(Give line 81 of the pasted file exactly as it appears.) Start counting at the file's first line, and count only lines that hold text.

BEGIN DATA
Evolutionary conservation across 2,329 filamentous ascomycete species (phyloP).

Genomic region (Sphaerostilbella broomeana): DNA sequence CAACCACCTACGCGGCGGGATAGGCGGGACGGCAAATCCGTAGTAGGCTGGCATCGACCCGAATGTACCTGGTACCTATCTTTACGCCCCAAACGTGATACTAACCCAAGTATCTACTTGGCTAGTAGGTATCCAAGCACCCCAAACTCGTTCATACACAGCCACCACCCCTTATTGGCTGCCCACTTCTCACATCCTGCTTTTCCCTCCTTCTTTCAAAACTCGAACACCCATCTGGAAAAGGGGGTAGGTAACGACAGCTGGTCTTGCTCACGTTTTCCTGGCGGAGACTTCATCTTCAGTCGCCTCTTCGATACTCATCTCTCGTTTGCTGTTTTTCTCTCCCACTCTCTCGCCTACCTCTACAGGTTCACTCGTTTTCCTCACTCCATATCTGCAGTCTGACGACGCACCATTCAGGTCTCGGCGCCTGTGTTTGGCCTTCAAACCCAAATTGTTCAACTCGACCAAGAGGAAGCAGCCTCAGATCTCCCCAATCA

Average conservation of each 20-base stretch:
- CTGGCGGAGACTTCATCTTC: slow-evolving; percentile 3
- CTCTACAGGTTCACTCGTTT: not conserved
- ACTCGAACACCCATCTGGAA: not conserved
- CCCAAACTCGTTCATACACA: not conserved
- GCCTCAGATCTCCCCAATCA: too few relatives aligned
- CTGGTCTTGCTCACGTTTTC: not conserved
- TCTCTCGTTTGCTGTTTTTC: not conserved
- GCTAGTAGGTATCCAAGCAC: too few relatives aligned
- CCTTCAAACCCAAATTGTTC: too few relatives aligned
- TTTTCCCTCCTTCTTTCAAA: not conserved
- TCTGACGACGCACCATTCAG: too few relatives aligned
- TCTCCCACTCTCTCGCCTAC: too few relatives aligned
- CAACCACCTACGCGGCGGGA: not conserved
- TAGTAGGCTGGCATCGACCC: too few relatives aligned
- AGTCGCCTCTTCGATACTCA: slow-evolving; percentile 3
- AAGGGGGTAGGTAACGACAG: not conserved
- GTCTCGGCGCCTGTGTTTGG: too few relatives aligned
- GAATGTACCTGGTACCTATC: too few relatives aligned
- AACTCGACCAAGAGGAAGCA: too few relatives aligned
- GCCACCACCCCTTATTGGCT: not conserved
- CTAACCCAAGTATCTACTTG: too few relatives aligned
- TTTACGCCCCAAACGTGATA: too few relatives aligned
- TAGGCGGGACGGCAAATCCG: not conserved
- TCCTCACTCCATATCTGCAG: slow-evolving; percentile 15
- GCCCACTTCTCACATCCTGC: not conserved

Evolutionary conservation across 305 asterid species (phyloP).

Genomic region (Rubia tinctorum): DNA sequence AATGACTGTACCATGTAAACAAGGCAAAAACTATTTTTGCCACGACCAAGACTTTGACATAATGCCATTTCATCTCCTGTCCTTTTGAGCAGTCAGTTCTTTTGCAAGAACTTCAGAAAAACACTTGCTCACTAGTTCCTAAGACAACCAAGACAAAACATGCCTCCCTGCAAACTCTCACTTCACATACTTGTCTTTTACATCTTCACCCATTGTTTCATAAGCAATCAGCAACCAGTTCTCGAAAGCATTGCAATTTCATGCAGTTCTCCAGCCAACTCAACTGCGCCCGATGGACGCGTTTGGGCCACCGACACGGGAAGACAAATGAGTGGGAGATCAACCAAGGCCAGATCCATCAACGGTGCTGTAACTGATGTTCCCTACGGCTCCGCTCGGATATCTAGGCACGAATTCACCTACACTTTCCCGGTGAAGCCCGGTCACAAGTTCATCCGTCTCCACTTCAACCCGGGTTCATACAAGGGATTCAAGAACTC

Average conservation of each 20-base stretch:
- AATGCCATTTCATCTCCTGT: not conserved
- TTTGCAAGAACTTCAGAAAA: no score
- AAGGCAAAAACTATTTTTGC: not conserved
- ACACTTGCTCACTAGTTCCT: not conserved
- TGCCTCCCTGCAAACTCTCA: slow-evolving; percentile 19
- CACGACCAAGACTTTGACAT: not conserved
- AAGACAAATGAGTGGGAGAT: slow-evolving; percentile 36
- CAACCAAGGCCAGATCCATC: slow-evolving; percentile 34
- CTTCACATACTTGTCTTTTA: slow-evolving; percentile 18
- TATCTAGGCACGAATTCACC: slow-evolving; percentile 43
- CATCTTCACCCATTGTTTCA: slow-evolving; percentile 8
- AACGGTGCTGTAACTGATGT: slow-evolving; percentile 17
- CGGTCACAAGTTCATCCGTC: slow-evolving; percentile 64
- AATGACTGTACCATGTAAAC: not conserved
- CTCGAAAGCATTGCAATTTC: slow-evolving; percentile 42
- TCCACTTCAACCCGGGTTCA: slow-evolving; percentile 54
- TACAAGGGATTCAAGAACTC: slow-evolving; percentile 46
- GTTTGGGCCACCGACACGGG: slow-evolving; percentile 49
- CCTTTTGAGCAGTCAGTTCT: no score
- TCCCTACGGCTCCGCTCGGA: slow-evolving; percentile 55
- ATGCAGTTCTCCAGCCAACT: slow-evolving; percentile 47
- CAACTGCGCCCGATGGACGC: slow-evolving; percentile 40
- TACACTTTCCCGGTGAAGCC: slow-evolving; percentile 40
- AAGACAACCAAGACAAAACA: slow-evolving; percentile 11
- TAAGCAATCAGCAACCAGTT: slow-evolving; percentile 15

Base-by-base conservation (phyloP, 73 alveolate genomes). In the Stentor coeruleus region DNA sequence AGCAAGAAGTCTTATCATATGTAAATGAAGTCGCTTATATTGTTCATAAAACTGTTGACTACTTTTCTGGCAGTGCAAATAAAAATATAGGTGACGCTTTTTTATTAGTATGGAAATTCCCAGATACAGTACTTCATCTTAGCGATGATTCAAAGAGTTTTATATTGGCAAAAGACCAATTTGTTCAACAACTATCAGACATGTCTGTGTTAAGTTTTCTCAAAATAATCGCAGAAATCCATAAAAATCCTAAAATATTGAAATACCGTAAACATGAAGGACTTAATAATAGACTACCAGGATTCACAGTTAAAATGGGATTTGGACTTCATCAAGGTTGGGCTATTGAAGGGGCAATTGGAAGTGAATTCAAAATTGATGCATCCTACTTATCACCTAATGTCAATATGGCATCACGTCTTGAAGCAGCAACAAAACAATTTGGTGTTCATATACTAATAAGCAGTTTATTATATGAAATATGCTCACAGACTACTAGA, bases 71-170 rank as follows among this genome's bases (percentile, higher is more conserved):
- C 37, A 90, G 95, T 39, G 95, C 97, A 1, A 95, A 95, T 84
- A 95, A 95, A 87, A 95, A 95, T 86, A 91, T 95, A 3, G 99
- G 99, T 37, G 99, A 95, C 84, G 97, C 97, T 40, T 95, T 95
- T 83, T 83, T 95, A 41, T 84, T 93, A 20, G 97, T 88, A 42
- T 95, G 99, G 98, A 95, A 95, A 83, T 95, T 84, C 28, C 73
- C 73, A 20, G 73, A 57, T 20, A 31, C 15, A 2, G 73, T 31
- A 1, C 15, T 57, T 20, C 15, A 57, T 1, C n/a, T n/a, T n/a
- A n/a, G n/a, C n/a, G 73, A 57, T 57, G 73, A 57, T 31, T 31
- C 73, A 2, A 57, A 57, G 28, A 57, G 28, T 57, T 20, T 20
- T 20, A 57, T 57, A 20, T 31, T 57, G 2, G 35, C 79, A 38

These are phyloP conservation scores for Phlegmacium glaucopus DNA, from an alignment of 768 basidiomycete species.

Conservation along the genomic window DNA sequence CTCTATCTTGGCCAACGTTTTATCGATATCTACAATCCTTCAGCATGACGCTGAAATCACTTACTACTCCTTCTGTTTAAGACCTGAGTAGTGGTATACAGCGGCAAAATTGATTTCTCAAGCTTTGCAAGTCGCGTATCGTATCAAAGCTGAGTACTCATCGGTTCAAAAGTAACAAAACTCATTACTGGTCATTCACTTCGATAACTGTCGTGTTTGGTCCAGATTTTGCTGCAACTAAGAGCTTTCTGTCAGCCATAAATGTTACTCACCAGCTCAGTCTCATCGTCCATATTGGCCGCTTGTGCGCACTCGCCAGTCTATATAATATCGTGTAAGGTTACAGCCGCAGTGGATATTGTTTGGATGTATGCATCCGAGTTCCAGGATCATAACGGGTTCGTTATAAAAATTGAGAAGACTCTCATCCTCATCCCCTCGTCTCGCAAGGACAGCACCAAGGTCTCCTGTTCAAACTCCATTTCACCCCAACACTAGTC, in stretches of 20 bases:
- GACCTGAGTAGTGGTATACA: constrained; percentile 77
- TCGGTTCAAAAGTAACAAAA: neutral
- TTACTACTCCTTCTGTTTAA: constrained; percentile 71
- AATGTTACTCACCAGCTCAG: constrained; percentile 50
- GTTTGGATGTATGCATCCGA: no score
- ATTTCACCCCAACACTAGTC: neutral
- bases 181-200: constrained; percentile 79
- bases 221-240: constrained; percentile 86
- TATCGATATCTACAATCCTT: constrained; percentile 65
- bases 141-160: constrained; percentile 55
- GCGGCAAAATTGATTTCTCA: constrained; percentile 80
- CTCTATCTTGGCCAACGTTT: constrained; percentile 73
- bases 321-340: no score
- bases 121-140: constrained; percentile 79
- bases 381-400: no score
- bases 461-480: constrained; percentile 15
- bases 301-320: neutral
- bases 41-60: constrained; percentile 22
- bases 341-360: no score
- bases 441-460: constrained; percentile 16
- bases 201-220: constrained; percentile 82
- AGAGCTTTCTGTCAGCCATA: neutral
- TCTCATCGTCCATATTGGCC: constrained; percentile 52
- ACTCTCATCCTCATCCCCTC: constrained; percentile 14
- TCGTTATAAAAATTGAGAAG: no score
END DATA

- CTCTATCTTGGCCAACGTTT: constrained; percentile 73